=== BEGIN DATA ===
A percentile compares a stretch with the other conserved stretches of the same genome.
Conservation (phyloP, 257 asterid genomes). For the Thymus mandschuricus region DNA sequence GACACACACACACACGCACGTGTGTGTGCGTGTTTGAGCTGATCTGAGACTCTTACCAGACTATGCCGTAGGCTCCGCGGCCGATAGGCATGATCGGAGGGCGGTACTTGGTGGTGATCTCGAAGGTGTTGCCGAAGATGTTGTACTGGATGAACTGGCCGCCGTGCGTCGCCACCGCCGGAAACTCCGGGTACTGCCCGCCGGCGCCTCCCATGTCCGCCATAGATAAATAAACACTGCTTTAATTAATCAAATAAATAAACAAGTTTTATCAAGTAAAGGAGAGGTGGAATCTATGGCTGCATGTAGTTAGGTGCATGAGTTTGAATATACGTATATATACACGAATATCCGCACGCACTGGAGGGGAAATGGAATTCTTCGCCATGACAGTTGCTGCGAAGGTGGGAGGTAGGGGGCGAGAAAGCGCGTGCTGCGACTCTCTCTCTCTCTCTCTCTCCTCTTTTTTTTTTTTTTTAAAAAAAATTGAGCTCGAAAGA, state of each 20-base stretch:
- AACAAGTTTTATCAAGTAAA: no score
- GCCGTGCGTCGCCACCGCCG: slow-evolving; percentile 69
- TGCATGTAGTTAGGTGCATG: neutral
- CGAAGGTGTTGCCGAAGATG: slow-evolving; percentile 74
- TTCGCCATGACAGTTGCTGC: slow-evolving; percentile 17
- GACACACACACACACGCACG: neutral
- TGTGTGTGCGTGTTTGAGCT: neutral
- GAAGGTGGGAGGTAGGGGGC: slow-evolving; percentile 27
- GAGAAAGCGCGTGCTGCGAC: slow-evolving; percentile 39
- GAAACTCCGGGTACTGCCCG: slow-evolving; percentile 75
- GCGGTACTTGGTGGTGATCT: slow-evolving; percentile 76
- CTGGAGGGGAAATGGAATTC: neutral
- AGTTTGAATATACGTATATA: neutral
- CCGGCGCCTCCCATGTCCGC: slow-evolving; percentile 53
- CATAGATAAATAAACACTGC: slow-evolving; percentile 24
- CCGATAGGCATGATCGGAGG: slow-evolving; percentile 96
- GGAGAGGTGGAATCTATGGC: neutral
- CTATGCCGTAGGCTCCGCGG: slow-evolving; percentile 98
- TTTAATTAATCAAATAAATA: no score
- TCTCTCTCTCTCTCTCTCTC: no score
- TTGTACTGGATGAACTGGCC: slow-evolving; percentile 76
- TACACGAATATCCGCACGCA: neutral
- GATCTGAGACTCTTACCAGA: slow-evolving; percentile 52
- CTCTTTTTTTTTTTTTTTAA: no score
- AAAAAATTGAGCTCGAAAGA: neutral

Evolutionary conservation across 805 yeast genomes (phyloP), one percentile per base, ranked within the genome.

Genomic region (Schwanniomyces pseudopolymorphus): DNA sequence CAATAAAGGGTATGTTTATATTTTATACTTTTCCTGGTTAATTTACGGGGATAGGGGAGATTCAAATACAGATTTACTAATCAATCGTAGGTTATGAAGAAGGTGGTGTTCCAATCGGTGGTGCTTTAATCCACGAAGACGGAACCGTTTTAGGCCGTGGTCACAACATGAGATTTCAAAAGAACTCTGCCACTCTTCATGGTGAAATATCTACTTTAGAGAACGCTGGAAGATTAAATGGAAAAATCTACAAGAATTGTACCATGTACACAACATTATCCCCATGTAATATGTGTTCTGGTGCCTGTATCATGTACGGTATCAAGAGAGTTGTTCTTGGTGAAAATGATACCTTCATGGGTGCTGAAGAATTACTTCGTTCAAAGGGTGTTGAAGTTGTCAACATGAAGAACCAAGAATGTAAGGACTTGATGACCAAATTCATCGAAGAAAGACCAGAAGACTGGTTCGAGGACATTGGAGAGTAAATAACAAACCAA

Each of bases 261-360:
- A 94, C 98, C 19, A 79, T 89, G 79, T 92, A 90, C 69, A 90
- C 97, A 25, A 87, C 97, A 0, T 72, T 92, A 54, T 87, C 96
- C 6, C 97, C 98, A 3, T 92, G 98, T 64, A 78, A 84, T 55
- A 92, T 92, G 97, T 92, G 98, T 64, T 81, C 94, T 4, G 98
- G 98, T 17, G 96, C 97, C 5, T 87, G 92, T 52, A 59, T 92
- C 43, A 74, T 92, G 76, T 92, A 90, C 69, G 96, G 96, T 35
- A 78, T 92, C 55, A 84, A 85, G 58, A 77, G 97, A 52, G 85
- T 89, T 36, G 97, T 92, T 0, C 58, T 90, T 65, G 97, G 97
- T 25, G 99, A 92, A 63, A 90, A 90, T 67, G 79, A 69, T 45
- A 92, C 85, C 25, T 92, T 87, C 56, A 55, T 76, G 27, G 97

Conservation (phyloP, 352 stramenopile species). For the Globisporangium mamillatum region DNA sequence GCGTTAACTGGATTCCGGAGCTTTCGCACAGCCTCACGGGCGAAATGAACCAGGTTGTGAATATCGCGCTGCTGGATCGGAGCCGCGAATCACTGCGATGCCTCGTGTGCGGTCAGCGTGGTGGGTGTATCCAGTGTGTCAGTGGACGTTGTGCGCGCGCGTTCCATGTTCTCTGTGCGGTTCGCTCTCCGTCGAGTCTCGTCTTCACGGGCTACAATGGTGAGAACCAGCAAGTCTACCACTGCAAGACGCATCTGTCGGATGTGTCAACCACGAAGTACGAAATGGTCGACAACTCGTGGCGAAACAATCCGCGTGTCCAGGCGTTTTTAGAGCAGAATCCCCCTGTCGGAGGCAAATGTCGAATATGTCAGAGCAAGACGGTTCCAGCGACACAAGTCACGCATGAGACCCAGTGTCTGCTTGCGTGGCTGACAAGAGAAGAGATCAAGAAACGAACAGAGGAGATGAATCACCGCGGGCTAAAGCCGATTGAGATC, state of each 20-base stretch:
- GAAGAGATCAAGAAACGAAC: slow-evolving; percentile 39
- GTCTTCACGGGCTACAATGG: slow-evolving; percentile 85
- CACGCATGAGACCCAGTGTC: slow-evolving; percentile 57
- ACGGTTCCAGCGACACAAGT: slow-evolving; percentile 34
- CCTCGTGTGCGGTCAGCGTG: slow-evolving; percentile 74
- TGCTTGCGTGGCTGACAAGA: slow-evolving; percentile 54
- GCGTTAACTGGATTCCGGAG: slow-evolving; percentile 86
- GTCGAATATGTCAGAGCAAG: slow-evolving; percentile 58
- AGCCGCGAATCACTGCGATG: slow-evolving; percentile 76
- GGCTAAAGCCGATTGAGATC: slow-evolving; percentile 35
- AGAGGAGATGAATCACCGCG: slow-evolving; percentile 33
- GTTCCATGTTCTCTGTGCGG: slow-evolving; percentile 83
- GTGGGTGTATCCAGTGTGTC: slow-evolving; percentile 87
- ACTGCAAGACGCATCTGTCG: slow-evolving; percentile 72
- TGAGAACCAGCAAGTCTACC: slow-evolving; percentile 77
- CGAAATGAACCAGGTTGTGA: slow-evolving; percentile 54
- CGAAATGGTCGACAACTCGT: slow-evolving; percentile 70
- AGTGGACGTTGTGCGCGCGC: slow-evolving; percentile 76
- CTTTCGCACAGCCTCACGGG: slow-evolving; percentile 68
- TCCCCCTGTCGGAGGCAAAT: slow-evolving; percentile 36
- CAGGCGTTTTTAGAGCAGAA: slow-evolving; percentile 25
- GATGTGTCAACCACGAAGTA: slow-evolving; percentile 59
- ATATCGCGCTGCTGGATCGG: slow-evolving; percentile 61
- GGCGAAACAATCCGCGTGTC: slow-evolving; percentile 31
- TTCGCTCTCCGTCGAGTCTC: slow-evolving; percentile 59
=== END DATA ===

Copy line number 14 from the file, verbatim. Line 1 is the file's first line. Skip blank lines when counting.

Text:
- CTGGAGGGGAAATGGAATTC: neutral